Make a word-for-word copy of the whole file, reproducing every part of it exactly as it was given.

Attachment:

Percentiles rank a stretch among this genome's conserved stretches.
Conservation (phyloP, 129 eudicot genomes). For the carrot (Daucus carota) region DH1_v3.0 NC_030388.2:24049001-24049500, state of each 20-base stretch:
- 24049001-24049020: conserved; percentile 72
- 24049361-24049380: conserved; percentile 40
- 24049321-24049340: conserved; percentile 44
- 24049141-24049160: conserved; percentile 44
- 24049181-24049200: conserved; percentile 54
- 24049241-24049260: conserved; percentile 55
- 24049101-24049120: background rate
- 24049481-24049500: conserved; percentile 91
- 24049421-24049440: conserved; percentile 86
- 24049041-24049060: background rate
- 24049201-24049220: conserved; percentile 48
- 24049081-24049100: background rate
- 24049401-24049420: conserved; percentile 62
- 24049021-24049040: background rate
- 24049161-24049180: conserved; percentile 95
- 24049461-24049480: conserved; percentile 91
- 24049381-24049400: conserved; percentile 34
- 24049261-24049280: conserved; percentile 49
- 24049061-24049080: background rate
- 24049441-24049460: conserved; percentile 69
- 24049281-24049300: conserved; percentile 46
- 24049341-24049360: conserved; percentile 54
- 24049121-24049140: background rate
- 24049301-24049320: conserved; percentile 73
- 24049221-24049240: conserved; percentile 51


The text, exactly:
Percentiles rank a stretch among this genome's conserved stretches.
Conservation (phyloP, 129 eudicot genomes). For the carrot (Daucus carota) region DH1_v3.0 NC_030388.2:24049001-24049500, state of each 20-base stretch:
- 24049001-24049020: conserved; percentile 72
- 24049361-24049380: conserved; percentile 40
- 24049321-24049340: conserved; percentile 44
- 24049141-24049160: conserved; percentile 44
- 24049181-24049200: conserved; percentile 54
- 24049241-24049260: conserved; percentile 55
- 24049101-24049120: background rate
- 24049481-24049500: conserved; percentile 91
- 24049421-24049440: conserved; percentile 86
- 24049041-24049060: background rate
- 24049201-24049220: conserved; percentile 48
- 24049081-24049100: background rate
- 24049401-24049420: conserved; percentile 62
- 24049021-24049040: background rate
- 24049161-24049180: conserved; percentile 95
- 24049461-24049480: conserved; percentile 91
- 24049381-24049400: conserved; percentile 34
- 24049261-24049280: conserved; percentile 49
- 24049061-24049080: background rate
- 24049441-24049460: conserved; percentile 69
- 24049281-24049300: conserved; percentile 46
- 24049341-24049360: conserved; percentile 54
- 24049121-24049140: background rate
- 24049301-24049320: conserved; percentile 73
- 24049221-24049240: conserved; percentile 51